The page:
Sunday, May 4, 2008
Taking a break
I seem to always be getting ready to relax. Really. If you can imagine setting the table a thousand times without eating, that's what I do. Yesterday, I decided to take a break from that. I did not do laundry or dishes, make up my bed, hang a towel, go to the grocery store--I did nothing that would have felt like a chore.
It was tough.
When I smoked, I would take a break on the deck every hour or so, sit in a chair and look around at the trees and the birds. When I quit, I didn't do this anymore. Needless to say, I got tired! A friend asked why I didn't just go outside and BREATHE. I laughed but there was some real merit in that suggestion.
So what did I do yesterday? I finished a book. I sat on the deck and looked at the birds and the trees. I started another book. I worked three crossword puzzles and read the Friday and Saturday papers, New Yorker, the Sun, and perused the Greensboro Review to see what they publish. I took a nap. I went to the movies.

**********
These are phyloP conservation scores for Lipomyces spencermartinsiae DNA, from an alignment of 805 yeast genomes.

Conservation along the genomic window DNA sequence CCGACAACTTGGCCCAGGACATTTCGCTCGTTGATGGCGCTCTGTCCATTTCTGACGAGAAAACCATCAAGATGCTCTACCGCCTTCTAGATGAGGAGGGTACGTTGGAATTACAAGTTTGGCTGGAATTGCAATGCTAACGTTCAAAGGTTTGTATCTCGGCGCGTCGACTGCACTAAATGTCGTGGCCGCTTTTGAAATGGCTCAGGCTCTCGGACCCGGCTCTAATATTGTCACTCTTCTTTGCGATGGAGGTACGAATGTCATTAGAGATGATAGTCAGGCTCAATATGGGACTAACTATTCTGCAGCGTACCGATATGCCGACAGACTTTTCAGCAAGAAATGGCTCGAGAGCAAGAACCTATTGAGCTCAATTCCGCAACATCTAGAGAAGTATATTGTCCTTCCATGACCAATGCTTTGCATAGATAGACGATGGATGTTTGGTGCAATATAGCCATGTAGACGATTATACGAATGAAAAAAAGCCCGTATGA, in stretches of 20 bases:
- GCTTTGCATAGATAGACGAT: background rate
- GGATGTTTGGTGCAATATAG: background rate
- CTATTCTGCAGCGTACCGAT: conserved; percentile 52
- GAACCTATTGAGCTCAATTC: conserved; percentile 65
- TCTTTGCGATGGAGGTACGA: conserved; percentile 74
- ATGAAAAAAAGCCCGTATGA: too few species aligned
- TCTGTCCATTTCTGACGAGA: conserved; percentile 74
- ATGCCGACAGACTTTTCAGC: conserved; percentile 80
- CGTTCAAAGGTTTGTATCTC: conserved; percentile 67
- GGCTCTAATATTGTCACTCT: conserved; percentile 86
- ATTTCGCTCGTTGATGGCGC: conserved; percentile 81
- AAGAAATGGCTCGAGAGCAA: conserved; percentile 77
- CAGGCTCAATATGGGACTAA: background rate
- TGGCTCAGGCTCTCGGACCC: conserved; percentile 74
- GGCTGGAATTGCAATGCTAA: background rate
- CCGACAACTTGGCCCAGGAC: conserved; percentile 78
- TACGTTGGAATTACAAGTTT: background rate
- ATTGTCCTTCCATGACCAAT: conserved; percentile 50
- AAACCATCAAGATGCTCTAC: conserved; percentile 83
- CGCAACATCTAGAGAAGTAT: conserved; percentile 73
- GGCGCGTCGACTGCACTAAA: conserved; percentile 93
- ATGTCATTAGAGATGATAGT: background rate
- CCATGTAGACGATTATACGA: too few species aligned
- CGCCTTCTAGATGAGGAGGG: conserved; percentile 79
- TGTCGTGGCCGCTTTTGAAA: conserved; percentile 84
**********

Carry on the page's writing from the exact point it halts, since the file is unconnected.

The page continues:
Today the following was on a blog that has daily spiritual inspiration. I'm beginning to be addicted to synchronicity.
Responsibility to Ourselves
Do we think it's weak to need a break? Do we ignore the need to recharge our batteries?
Responsibility for our own lives requires us to recognize the need to restore our energy. Maybe our former escape from the world was by using food, or drugs, or spending money, or sexual release, or preoccupation with another person.
Now, since we are developing the ability to be with ourselves, we can take a break from the world and come back restored. This meditation time generates more energy for our lives. Recreation with friends, a walk, a movie, or a concert does the same.
Taking responsibility to get away is a good cure for self-pity and exhaustion.
Hazelden Meditation Series